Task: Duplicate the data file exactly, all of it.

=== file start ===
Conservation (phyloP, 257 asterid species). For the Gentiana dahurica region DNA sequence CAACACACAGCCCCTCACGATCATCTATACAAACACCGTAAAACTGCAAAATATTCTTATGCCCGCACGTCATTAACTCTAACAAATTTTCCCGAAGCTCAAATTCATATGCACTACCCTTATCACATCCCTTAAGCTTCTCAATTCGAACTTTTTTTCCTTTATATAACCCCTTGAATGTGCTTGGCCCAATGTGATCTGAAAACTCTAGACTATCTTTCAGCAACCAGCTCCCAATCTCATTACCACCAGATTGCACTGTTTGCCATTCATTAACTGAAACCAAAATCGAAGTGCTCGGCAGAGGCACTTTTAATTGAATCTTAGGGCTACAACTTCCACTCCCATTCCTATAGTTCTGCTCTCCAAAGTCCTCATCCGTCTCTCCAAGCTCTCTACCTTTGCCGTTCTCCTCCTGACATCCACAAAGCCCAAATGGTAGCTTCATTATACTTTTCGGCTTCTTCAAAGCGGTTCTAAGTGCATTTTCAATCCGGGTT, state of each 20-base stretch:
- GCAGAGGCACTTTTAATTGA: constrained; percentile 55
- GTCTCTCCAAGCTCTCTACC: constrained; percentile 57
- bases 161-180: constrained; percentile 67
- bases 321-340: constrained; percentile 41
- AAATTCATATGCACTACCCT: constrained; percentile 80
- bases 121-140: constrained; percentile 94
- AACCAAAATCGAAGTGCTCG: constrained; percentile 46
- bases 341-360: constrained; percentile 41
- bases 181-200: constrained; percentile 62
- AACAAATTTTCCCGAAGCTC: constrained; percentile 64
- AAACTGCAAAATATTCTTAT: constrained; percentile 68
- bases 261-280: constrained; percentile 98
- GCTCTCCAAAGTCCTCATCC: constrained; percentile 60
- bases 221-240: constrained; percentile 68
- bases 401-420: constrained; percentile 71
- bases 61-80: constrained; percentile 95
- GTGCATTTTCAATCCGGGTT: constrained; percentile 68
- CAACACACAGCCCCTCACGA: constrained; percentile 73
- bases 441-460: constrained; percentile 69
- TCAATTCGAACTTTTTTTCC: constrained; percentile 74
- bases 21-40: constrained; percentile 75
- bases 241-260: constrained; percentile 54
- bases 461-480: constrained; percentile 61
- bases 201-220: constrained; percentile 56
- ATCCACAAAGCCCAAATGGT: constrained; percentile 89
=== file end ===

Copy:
Conservation (phyloP, 257 asterid species). For the Gentiana dahurica region DNA sequence CAACACACAGCCCCTCACGATCATCTATACAAACACCGTAAAACTGCAAAATATTCTTATGCCCGCACGTCATTAACTCTAACAAATTTTCCCGAAGCTCAAATTCATATGCACTACCCTTATCACATCCCTTAAGCTTCTCAATTCGAACTTTTTTTCCTTTATATAACCCCTTGAATGTGCTTGGCCCAATGTGATCTGAAAACTCTAGACTATCTTTCAGCAACCAGCTCCCAATCTCATTACCACCAGATTGCACTGTTTGCCATTCATTAACTGAAACCAAAATCGAAGTGCTCGGCAGAGGCACTTTTAATTGAATCTTAGGGCTACAACTTCCACTCCCATTCCTATAGTTCTGCTCTCCAAAGTCCTCATCCGTCTCTCCAAGCTCTCTACCTTTGCCGTTCTCCTCCTGACATCCACAAAGCCCAAATGGTAGCTTCATTATACTTTTCGGCTTCTTCAAAGCGGTTCTAAGTGCATTTTCAATCCGGGTT, state of each 20-base stretch:
- GCAGAGGCACTTTTAATTGA: constrained; percentile 55
- GTCTCTCCAAGCTCTCTACC: constrained; percentile 57
- bases 161-180: constrained; percentile 67
- bases 321-340: constrained; percentile 41
- AAATTCATATGCACTACCCT: constrained; percentile 80
- bases 121-140: constrained; percentile 94
- AACCAAAATCGAAGTGCTCG: constrained; percentile 46
- bases 341-360: constrained; percentile 41
- bases 181-200: constrained; percentile 62
- AACAAATTTTCCCGAAGCTC: constrained; percentile 64
- AAACTGCAAAATATTCTTAT: constrained; percentile 68
- bases 261-280: constrained; percentile 98
- GCTCTCCAAAGTCCTCATCC: constrained; percentile 60
- bases 221-240: constrained; percentile 68
- bases 401-420: constrained; percentile 71
- bases 61-80: constrained; percentile 95
- GTGCATTTTCAATCCGGGTT: constrained; percentile 68
- CAACACACAGCCCCTCACGA: constrained; percentile 73
- bases 441-460: constrained; percentile 69
- TCAATTCGAACTTTTTTTCC: constrained; percentile 74
- bases 21-40: constrained; percentile 75
- bases 241-260: constrained; percentile 54
- bases 461-480: constrained; percentile 61
- bases 201-220: constrained; percentile 56
- ATCCACAAAGCCCAAATGGT: constrained; percentile 89